Claiming compensation after losing a loved one

It’s never easy to talk about death. Though it’s something that affects all of us at different points in our lives, it’s a subject we tend to avoid. But there are times when we have to face up to the consequences – no matter how uncomfortable, or how harrowing it may be.

While most people die of what can be described as ‘natural causes’, there are times when what the statisticians describe as ‘external causes’ are to blame. Amongst that smaller subset of human mortality, fatal accidents take their toll. Whether that’s road traffic related deaths or fatal accidents at work, losing a loved one in these circumstances is the stuff of nightmares.

There’s often scope for a claim

While it’s hard enough for people to cope with the grief of an unexpected death in the family, dealing with the harsh realities of adjusting to life without a husband, wife, partner or child can be a major challenge.

When someone has died as the result of an accident, it is often the case that an element of blame can be attributed to another party. Whether that’s an organisation or an individual, it could be the case that there is scope for a claim on behalf of the deceased’s family. After all, losing a loved one can have a profound impact on a family’s finances if, for example, the victim was the main wage earner in a couple or family.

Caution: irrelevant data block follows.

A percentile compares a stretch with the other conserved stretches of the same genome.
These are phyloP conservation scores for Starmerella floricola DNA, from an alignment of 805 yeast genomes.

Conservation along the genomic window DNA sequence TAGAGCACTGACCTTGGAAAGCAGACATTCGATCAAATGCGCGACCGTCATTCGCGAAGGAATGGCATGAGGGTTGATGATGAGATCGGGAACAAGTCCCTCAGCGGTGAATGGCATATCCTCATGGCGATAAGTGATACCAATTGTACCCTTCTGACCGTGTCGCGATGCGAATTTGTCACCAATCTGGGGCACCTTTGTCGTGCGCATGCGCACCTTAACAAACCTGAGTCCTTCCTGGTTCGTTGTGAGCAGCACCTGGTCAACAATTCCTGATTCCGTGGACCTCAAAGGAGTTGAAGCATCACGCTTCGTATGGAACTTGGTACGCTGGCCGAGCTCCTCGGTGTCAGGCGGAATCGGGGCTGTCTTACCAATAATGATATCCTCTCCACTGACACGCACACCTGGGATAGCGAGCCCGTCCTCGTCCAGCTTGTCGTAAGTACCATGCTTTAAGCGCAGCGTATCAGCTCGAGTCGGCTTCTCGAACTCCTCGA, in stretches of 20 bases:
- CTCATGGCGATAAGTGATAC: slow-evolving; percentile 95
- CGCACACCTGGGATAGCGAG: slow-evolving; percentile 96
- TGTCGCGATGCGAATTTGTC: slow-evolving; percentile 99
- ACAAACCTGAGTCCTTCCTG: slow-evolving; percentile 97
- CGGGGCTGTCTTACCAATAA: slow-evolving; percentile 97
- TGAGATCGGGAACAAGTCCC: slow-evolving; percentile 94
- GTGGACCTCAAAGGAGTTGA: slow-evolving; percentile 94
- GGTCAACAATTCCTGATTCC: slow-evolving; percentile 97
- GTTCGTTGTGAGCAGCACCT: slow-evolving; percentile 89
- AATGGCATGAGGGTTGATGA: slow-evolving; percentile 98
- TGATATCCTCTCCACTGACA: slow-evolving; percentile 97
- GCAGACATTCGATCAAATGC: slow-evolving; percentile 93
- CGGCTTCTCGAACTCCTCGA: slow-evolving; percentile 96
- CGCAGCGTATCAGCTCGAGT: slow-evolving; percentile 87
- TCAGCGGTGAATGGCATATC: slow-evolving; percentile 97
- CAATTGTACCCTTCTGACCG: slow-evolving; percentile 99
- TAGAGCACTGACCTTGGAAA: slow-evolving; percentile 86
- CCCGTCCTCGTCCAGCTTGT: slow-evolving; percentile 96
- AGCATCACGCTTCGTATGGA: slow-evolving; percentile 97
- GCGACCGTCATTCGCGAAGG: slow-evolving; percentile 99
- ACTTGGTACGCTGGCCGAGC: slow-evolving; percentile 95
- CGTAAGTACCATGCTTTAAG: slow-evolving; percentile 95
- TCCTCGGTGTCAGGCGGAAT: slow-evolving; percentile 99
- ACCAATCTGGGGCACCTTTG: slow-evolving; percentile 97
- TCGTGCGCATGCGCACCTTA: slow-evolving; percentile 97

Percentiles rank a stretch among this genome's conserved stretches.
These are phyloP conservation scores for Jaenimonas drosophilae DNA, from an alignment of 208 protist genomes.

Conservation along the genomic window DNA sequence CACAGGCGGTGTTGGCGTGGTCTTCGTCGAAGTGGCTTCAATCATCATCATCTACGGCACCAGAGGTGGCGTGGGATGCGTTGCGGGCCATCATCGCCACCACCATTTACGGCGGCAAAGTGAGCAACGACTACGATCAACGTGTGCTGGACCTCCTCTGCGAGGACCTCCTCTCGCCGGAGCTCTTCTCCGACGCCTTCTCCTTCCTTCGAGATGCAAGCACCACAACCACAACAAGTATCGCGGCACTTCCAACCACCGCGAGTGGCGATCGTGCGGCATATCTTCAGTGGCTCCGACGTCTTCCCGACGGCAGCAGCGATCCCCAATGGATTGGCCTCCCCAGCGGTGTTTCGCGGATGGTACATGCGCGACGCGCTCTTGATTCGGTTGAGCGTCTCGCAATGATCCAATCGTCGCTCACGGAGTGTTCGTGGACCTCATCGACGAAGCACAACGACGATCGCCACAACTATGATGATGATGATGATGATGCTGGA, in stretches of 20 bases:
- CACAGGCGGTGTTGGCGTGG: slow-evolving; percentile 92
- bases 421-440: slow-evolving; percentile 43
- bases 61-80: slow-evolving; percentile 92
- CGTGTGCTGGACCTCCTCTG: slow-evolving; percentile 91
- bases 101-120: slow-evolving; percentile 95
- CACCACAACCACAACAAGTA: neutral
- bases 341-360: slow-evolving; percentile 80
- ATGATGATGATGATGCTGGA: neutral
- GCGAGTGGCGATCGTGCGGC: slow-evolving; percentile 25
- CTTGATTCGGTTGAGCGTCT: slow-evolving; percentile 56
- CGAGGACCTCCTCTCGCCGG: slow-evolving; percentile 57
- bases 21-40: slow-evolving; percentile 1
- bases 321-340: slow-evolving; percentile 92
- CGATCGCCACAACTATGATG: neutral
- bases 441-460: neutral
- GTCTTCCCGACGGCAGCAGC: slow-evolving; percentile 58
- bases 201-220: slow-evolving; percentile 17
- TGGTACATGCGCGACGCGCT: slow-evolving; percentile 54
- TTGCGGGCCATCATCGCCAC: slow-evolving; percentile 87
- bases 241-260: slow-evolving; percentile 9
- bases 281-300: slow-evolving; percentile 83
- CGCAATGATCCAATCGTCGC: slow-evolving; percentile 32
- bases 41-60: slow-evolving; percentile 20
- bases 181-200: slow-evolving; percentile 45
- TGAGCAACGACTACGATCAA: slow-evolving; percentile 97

The law makes clear provision when a fatal accident has occurred. In Scotland, the Damages (Scotland) Act 2011 applies and personal injury solicitors are well used to helping families who find themselves in these sensitive circumstances.

The Act refers to four main areas where claims for damages can be made following a fatality. These are:

  • Loss of Society – which is the pain and suffering caused by the loss of a loved one
  • Loss of Support – loss of financial support from the deceased (for example, where they were the main earner in the household)
  • Loss of Services – where additional cost will be incurred as a result of services the deceased provided to their relatives (things such as DIY, car maintenance)
  • Other expenses – such as funeral costs.

It is, of course, hard to think clearly about financial issues when trying to cope with a sudden loss. That’s where professional support is so valuable. Personal injury solicitors deal with these difficult circumstances on a frequent basis. They understand the complexities – both emotional and legal – and they are trained to help the dependents and other close relatives of the deceased to access the compensation they are entitled to receive.

Don’t suffer alone

No amount of compensation can ever make up for the loss of someone you love. But for a family struggling to move on with their lives, compensation can be the difference between making ends meet or sinking into even deeper despair. For any family suffering from the loss of a loved one in a fatal accident the advice is clear: contact a trained personal injury solicitor, you’ll find that they’re only too happy to help.